Fawteen    Posted 07-20-2004 at 09:05:18       [Reply]  [No Email]
Yup, re-read "Pillars" this winter. Excellent book.


Joe Dirt    Posted 07-19-2004 at 19:56:28       [Reply]  [No Email]
1 more..ever read Richard Marcinko? A buddy of mine gave me one of his last Christmas, but I just couldn't get into it...



Fawteen    Posted 07-19-2004 at 20:05:43       [Reply]  [No Email]
Checked the link and scanned a couple of pages of the book. Can't say his opening paragraphs grabbed me...


Joe Dirt    Posted 07-19-2004 at 20:11:43       [Reply]  [No Email]
Supposedly base on reality, you know.."the names have been changed to prevent the innocent"

Not for me...but if you want to read it cheap, let me know....for the cost of postage you , or anyone who wants it, can have it...


Fawteen - Oh, and    Posted 07-19-2004 at 19:35:10       [Reply]  [No Email]
for just silly, laugh until you cry stuff, it's hard to beat Pat McManus.

(Thanks, Les...)


Joe Dirt    Posted 07-19-2004 at 19:45:59       [Reply]  [No Email]
Pat McManus! I haven't read him since high school!

Sounds like you might like a guy by the name of Steven Hunter He gets into the sniper scenario...I'm actually reading one of his right now.... aptly named "Master Sniper"

back cover of it....

"With a snipers rifle he has calmly executed hundreds of enemy soldiers in a single battle, and gunned down thousands of innocent civiliains in a single day, waiting patiently for teh barrel of his gun to cool before resuming his craft....

It is the spring of 1945. And repp, the master sniper, is about to carry out his final mission - even as Germany's enemies overrun it, even while a tired, disorganised team of American and Britishagent tries eveything in it's power to stop him. Because for Repp, this is the one jog at which her cannot fail. For this time, he posseses the untimate killing tool. And with it, he will commit the ultimate crime....."

Whew! for a guy who don't care to type, that was a long one!


Fawteen    Posted 07-19-2004 at 19:53:58       [Reply]  [No Email]
I had read a few McManus columns in whichever sporting/hunting magazine it is that he writes for.

Last year, while visiting Les, I found one of his books and read a few chapters. When I got home, I found another at a swap shop and brought it home. My wife promptly sat down and read it cover to cover in one sitting and literally laughed until she cried. She had LIVED through most of his camping/hunting/outdoors experiences thanks to her father.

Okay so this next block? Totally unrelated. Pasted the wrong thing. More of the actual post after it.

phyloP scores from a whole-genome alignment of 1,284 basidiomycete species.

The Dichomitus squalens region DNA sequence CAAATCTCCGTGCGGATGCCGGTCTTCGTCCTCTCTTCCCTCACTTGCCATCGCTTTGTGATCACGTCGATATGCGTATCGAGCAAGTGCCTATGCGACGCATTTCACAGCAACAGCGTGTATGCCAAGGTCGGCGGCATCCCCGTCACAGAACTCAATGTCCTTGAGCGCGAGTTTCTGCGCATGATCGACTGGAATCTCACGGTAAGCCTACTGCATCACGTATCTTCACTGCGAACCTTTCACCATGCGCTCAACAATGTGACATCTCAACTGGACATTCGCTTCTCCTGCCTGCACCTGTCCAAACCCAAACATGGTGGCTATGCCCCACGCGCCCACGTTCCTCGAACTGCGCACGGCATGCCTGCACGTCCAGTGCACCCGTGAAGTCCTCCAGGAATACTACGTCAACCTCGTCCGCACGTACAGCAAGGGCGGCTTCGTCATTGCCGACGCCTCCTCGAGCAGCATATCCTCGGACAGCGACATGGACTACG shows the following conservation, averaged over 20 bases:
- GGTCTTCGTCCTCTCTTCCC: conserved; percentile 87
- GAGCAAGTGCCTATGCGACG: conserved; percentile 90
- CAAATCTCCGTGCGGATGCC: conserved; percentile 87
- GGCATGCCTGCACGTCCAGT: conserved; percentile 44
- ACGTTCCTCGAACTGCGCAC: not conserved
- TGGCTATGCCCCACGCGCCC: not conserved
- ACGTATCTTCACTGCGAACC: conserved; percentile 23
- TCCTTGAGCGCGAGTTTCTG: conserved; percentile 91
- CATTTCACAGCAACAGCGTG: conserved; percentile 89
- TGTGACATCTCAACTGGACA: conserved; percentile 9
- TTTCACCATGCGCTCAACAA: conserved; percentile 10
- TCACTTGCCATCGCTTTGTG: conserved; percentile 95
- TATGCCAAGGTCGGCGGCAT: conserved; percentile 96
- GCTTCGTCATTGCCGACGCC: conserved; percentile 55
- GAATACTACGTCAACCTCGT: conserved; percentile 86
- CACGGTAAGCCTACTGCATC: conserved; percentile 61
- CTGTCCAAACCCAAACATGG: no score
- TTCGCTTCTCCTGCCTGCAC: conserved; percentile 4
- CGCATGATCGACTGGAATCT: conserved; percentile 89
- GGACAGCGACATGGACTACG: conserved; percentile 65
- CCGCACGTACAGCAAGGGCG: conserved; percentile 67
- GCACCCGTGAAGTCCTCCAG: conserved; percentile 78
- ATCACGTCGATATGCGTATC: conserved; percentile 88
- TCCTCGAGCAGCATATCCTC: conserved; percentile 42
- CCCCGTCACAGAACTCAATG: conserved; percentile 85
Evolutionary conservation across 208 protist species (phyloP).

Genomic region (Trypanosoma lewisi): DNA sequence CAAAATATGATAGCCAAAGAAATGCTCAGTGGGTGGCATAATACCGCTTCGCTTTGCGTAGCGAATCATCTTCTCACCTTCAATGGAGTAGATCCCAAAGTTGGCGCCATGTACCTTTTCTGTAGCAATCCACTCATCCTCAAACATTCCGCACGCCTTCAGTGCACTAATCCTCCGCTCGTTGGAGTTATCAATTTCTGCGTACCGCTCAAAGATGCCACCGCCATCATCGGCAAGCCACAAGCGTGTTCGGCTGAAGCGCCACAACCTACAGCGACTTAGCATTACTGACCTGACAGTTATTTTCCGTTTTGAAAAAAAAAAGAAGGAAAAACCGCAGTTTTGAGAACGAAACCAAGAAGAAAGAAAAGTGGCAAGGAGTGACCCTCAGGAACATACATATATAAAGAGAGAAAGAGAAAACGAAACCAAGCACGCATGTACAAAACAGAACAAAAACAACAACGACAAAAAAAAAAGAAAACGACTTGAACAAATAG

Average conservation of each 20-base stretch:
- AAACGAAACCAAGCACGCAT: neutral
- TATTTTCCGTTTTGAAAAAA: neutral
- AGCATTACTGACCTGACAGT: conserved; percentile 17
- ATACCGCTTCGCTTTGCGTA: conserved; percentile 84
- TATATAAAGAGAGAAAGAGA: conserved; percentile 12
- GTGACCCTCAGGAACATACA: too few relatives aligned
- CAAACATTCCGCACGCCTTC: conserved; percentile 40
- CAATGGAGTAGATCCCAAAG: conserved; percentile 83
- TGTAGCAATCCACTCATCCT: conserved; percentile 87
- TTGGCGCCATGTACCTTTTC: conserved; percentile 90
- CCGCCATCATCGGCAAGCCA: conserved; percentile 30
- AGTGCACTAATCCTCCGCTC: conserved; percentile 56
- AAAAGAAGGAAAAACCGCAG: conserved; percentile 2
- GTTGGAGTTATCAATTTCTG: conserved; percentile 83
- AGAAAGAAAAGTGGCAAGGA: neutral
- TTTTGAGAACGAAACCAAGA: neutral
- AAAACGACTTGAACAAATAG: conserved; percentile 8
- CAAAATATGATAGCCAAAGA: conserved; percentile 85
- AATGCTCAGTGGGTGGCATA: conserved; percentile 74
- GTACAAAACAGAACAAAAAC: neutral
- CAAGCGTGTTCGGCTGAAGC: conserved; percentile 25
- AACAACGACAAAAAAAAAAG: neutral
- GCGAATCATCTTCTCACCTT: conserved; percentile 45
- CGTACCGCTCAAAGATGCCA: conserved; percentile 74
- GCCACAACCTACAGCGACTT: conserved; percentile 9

I was given a Direct Order from CinC-House to get on the internet and buy every book by him that I could find. There are at least a dozen. Fortunately, they were in paperback, and relatively inexpensive.

I'll look for this Hunter feller and give him a try. Thanks for the tip.


Kens640    Posted 07-19-2004 at 19:32:30       [Reply]  [Send Email]
I don't read like I should but my favorite books & authors are as follows : Matthew , Mark , Luke & John . And then there's the beautiful letters written by Paul . Now those are great books . Ken C


Joe Dirt    Posted 07-19-2004 at 19:35:44       [Reply]  [No Email]
Ahh, the Good book....we all should read from that!
Unfortunately, I very seldom do....


Les    Posted 07-19-2004 at 19:08:33       [Reply]  [No Email]
Get a Ralph Moody book. You'll be hooked. My favorite was "The Fields of Home".


tina    Posted 07-19-2004 at 19:06:33       [Reply]  [No Email]
Hmmm, never heard of Bentley Little, thanks for the heads up. I personally am a HUGE Stephen King fan. His take on small towns, and how everybody in them operates is what's scary about his stories.

Also like Patricia Cornwell, Joseph Wambaugh, the guy that wrote The Bourne Identity...Can't think of his name... I also like Vincent Bugliosi's books (Helter Skelter, et al).

For more serious stuff, I like to sink my teeth into a big fat Leon Uris book.


Texas Al    Posted 07-19-2004 at 21:58:59       [Reply]  [No Email]
Robert Ludlum wrote the "Bourne Identity" I think. Thats the only one of his I ever read I think. About 15 years ago.


Joe Dirt    Posted 07-19-2004 at 19:19:00       [Reply]  [No Email]
tina,
Try Little's "The Association" then. I'll never live in a gated community for sure now! (like I ever would have anyway)


tina    Posted 07-19-2004 at 19:21:41       [Reply]  [No Email]
Thanks for the recommendation!!


JDK    Posted 07-19-2004 at 19:26:59       [Reply]  [No Email]
Try Stuart Woods for mysteries too,and Thomas Perry also.


tina    Posted 07-19-2004 at 19:29:51       [Reply]  [No Email]
Cool, Thank You! We have a very SMALL local library, I've pretty much gone from A-Z in there, and have missed most of the names mentioned here. I'll be filling out a few request forms!


JDK    Posted 07-19-2004 at 19:14:17       [Reply]  [No Email]
Avid reader of several genres here.For spooky,I came across and old author,John Farris,a few yrs back,have read most of his since.John Sandfords "Prey" series set in MN is quite good as are he few other books.Have maybe 30-40 authors,new and old I try to keep up with.


tina    Posted 07-19-2004 at 19:16:52       [Reply]  [No Email]
Hmmm, I'll have to check them out too. Most authors, it depends on the story. But if King writes it, I read it. Then find myself comparing other tales to his, and get discouraged.
Ever read any Shirley Jackson? I'm going to see what I can find of hers the next time I'm in the library.


Joe Dirt    Posted 07-19-2004 at 19:16:51       [Reply]  [No Email]
hmmm, My wife has a few Sandford books. Maybe I should try 'em!


JDK    Posted 07-19-2004 at 19:21:23       [Reply]  [No Email]
Its kinda neat for me,as stories take place in Twin Cities&Western WI.Its neat to recognizen town name/landmarks you know.I live about 120 mi from the Cities in WI.


Joe Dirt    Posted 07-19-2004 at 19:30:50       [Reply]  [No Email]
Ladysmith right?

Independence here...'bout 30 miles south of Eau Claire


Yep    Posted 07-19-2004 at 19:39:16       [Reply]  [No Email]
.